My Mothering Mottos...
|   Dec 28, 2015
My Mothering Mottos...

A while ago a dear friend said I should write down my parenting advice. She has kids a little younger than mine and was always asking for advice on stuff that bothered her. I’d joke around that it was just simple, common sense and didn’t think anyone would want to read it. Last night a text from her (about something completely unrelated) triggered the memory and I thought to myself, “Hey it might be fun to relive some of those growing up moments! And, if it helps someone – why not?”

With my first born, I was guilty of what every first time parent does – obsess!! I signed up for every parenting newsletter, read every article I could find on milestones, kept obsessive notes on whether she was hitting those milestones, constantly berating myself when she didn’t – Oh it was exhausting! No wonder new parents are constantly burned out! The pressure just doesn’t let up – newborn, gaining weight, feeding, peeing, pooping, all the theories about peeing and pooping, crawling, walking, flashcards, teaching, reading, writing, arithmetic, feeding, eating, gaining weight – Are they 18 yet? After a year or so of putting this kind of unrealistic pressure on myself, and my baby – I just had to stop! And, I did. Cold turkey! Oh of course, I cheated sometimes – going online to check on weight and height milestones for her, secretly comparing her vocabulary with other tots her age and rushing out to buy the latest and greatest IQ enhancement toy or video. Don’t judge! You know you’ve done it too! But, for the most part, I think, I self-policed pretty well. And, through my journey and that of my friends who were travelling the same parenting path, dealing with the same guilt and fear of not doing enough, or doing too much, I learned a few lessons.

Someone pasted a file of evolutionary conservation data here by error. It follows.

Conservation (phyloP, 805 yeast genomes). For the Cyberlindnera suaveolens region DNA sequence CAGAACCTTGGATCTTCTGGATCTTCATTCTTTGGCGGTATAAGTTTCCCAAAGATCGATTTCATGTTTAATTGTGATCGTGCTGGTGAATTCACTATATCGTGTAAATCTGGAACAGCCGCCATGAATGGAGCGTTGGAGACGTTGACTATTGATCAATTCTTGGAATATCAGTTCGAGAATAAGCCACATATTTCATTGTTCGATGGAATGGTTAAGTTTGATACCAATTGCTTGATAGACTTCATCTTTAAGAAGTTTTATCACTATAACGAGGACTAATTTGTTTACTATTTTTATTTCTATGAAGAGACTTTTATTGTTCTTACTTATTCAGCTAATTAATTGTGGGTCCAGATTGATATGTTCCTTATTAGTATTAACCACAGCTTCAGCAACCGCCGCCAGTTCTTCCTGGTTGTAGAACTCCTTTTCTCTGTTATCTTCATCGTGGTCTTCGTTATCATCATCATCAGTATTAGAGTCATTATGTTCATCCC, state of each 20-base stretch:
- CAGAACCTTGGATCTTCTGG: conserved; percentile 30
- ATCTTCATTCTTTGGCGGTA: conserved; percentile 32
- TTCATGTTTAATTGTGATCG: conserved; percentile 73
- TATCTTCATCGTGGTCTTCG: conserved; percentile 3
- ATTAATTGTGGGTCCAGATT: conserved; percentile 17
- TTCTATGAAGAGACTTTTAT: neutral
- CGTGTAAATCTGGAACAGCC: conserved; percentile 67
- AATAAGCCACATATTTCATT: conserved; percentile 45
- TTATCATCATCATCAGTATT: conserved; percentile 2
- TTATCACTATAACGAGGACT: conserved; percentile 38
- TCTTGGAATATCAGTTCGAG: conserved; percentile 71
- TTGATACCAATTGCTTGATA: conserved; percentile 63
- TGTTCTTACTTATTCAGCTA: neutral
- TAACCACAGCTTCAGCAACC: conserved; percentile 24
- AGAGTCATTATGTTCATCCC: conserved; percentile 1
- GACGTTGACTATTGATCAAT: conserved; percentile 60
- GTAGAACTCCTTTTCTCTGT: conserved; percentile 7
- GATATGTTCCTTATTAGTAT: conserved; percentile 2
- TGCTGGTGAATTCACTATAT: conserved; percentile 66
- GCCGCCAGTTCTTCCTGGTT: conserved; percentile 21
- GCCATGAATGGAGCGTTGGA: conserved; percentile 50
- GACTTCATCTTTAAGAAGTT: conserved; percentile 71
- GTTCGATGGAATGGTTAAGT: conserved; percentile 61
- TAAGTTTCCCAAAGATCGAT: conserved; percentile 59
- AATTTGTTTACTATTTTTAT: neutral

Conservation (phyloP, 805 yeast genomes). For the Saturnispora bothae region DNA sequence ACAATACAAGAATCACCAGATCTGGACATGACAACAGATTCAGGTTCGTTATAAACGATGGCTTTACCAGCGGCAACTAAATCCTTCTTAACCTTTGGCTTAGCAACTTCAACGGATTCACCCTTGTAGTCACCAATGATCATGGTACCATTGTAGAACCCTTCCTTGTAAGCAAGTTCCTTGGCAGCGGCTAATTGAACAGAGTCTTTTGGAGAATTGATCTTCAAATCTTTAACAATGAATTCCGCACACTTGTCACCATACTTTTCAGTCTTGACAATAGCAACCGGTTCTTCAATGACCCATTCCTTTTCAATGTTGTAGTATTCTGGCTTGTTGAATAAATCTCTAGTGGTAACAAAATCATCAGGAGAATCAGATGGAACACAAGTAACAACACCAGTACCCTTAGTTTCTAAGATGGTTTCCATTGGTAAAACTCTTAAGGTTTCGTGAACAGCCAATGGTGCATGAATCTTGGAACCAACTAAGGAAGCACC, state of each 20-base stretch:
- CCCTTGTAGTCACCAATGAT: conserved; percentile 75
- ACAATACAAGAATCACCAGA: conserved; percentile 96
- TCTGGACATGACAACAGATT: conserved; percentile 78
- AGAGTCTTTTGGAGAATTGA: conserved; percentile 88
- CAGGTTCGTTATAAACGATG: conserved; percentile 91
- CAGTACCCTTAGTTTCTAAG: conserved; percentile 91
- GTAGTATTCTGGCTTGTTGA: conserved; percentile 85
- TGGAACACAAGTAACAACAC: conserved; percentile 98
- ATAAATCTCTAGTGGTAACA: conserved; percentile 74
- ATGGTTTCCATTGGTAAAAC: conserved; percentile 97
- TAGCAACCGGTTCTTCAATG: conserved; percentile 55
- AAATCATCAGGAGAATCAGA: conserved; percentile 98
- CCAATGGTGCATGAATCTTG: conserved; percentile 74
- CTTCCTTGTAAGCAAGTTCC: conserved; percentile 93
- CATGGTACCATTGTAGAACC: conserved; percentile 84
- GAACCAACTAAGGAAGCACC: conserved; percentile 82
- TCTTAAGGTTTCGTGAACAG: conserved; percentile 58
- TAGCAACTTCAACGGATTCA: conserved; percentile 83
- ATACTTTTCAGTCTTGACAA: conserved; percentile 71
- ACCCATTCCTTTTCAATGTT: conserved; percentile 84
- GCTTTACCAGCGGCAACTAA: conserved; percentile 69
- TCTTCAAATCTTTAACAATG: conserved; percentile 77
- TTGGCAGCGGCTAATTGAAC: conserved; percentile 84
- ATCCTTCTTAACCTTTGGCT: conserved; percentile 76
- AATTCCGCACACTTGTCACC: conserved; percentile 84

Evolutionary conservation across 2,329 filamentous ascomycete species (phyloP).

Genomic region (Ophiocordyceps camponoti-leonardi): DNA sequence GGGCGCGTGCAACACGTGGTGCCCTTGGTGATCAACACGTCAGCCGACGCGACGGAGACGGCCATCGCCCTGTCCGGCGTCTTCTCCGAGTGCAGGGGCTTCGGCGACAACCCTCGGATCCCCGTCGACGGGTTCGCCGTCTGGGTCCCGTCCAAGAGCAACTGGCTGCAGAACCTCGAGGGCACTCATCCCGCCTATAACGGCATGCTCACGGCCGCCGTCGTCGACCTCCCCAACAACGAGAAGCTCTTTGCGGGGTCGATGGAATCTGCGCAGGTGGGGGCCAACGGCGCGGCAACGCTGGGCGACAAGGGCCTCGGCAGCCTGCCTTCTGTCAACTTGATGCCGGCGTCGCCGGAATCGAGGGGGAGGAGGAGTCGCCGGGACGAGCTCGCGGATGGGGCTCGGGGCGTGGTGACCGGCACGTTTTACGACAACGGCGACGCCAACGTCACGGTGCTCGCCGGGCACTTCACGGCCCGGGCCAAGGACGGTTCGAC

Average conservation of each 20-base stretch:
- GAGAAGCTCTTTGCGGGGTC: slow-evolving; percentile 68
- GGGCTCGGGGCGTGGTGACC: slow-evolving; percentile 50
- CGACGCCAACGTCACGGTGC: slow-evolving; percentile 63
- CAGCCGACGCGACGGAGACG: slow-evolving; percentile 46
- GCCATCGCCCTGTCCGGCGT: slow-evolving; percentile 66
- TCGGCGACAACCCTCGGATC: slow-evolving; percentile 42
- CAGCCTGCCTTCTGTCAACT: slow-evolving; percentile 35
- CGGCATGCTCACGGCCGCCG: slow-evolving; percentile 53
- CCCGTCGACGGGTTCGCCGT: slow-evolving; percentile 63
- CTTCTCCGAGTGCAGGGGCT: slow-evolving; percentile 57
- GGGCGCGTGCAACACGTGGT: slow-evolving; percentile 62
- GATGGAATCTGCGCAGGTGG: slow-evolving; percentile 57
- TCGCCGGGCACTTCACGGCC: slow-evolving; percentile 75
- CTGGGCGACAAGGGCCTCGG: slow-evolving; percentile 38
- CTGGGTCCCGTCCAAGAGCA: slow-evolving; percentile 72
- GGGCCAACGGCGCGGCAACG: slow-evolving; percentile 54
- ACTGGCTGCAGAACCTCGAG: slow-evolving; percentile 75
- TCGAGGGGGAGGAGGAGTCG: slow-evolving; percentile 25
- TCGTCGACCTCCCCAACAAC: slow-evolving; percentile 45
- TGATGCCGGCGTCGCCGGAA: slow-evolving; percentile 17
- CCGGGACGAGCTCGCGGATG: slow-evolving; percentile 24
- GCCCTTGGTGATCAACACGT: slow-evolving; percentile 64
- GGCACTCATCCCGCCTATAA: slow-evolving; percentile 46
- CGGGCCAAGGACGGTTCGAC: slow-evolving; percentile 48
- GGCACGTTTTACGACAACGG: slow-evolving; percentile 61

1.  All babies are different. Growth charts are only guidelines - especially, if you live in a different country. Charts are guidelines for the children indigenous to that country. For example – my kids were always off the chart (and not in a good way!) because we lived in the U.S. The charts were made for Caucasian and African American babies. Our East-Asian babies just did not make any cut-offs. I had to stop worrying – and so I did! That baby is now 17 – thin as a rake, and 5’8” – the second one – also rail thin and 5’5” at age 14 and growing every day - so go figure...

2.  The Picky Eater: We had a standing joke when we went to the mall. If you saw a lady running behind a toddler (sometimes even a kindergartener) trying to put something in said child’s mouth, there was a 99.9% chance it was an Indian origin mamma! Every conversation at every mommy get together I went to revolved around whose child didn’t eat what, and how it was so hard to get anything past the kiddo’s lips. Well – if I had someone constantly worried and fussing at me – I’d probably be a picky eater too! Hey – here’s an idea. Let’s form an adult diet – that keeps forcing you to eat stuff and pushing “just one more bite” even after your tummy is full. I’m willing to bet money (well – maybe not money!) that it would be an effective diet and eating control mechanism. Maybe there’s something to this theory – anyone want to write a hypothesis, and do a study? Jokes apart – let them be. When they’re hungry – they’ll ask for food. And, they will eat what you put in front of them. And, if they say “no” and you very sweetly say “ok – no force”, they will eat it at the next meal-time. No fights, no arguments, and you free up so much time to boost their IQ with those flash cards you just bought at the mall yesterday! Remember, when you were nursing them? They cried for nourishment - you opened your blouse or the feeding bottle. Simple! Case closed.